Meanwhile, steel mills in Shandong province and those alongside the Yangtze River had committed to purchasing lump cargoes as their margins were largely healthy. Several cargoes were resold and diverted to Japan from China to meet improving local demand, which further tightened China's lump market.

Overall lump tightness was reflected in the limited liquidity in the spot market. Rio Tinto sold only one shipment of Pilbara Blend lump in Q2, and a total of three in H1. BHP sold six shipments of Newman Blend lump in Q2, and seven in total in H1. This compares with 31 lump cargoes sold collectively by these miners in H2 2020.

In Q3, market participants expect a recovery in BHP's lump supply as South Flank mine will increase the proportion of lump it produces to 30%-33%, from 25%. Simultaneously, high lump prices are expected to encourage end-users to switch to lower grade lumps, potentially exerting some downward pressure on prices.

A similar trend was observed for high grade sintering fines in Q2. A focus on high pig iron productivity, in the context of healthy margins, and on emission reductions have led to a record wide spread between 65% Fe index and 62% IODEX. This spread reached as high as $35.30/dmt in May, before dropping to $31.25/dmt end-June.

Hand-to-mouth buying drives port premiums higher

High market volatility and a resulting preference for portside procurement helped to increase the premium paid for iron ore at Chinese ports over seaborne material for most of Q2. At its widest, this 'port premium', or 'import margin', reached $21/dmt on May 11, in contrast with the Q1 import margin, which ranged between minus $4/dmt and plus $10/dmt.

The rising Q2 market had pushed Chinese steel mills to procure hand-to-mouth, as they sought to reduce physical stocks and exposure to price volatility. When more material was needed, the steel mills preferred to purchase quayside instead of seaborne cargoes.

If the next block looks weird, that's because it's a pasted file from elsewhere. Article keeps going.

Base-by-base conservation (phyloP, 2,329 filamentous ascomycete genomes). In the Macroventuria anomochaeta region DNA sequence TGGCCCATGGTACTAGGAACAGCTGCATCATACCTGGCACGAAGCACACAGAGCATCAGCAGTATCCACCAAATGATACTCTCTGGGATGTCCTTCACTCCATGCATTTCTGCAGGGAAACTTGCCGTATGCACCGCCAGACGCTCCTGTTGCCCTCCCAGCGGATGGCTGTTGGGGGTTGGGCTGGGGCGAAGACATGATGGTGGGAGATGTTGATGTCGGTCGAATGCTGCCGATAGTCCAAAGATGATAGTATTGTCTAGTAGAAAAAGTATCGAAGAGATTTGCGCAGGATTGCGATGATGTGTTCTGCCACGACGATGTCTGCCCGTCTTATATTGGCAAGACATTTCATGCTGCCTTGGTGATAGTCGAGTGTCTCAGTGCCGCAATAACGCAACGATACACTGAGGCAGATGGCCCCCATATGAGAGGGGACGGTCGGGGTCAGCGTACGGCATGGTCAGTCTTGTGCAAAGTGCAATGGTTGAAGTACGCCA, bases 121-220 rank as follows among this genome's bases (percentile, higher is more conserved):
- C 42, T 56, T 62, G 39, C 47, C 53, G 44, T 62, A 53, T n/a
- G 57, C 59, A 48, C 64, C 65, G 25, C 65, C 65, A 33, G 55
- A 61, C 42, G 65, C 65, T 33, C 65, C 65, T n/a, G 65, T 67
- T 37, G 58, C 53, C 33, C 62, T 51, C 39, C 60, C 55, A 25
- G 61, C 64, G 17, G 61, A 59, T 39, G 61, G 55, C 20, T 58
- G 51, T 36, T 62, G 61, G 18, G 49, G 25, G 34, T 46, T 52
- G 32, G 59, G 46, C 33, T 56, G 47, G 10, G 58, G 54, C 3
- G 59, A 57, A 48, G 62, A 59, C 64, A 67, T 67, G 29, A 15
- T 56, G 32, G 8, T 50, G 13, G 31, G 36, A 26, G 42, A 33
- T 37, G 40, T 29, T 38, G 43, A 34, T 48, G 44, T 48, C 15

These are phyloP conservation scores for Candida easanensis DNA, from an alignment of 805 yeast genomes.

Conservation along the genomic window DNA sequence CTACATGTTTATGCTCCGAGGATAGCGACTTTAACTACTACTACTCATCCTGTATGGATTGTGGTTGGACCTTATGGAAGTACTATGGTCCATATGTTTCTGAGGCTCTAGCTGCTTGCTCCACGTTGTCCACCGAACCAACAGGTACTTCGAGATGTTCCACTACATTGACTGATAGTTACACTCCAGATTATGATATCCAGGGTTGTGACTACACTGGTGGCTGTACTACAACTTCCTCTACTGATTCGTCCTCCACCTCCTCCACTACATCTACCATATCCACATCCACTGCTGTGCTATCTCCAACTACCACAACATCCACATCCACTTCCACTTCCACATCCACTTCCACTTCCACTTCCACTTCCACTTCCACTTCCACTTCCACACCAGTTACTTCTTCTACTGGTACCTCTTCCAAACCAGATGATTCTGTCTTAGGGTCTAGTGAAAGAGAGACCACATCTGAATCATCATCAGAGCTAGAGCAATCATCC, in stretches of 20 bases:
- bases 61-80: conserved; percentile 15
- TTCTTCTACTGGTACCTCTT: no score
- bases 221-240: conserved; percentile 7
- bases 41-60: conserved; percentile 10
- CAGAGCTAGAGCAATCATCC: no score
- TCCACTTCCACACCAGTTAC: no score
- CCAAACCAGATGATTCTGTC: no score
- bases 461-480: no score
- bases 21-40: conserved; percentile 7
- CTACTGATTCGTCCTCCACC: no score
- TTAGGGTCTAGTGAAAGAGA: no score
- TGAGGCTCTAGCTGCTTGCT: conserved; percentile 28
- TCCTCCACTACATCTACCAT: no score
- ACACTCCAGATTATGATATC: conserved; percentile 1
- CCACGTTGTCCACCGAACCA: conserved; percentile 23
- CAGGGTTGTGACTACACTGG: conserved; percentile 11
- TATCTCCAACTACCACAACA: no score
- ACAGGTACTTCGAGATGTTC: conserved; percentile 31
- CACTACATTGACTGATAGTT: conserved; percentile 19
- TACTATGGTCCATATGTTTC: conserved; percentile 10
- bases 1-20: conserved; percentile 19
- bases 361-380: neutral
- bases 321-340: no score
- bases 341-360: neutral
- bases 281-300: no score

Portside transactions allowed mills to purchase smaller iron ore parcels compared with the larger standard seaborne cargoes, enabling them to adjust their purchasing strategies more nimbly. Furthermore, given the market uncertainty, the ability to receive portside material promptly held greater appeal. It took weeks before seaborne cargoes were delivered.

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"In a high cost environment like the present, steel mills will make the most of the cargoes delivered under term contracts, reduce spot seaborne purchase and complement with port cargoes. It helps them manage risk and cashflow, although the port cargoes could be more expensive," a Chinese steel mill source said.

However, traders do not expect the wide price difference between port stock and seaborne cargoes, consistently seen in Q2, to continue into Q3. Nevertheless, traders expect this positive import margin to persist should volatility remain.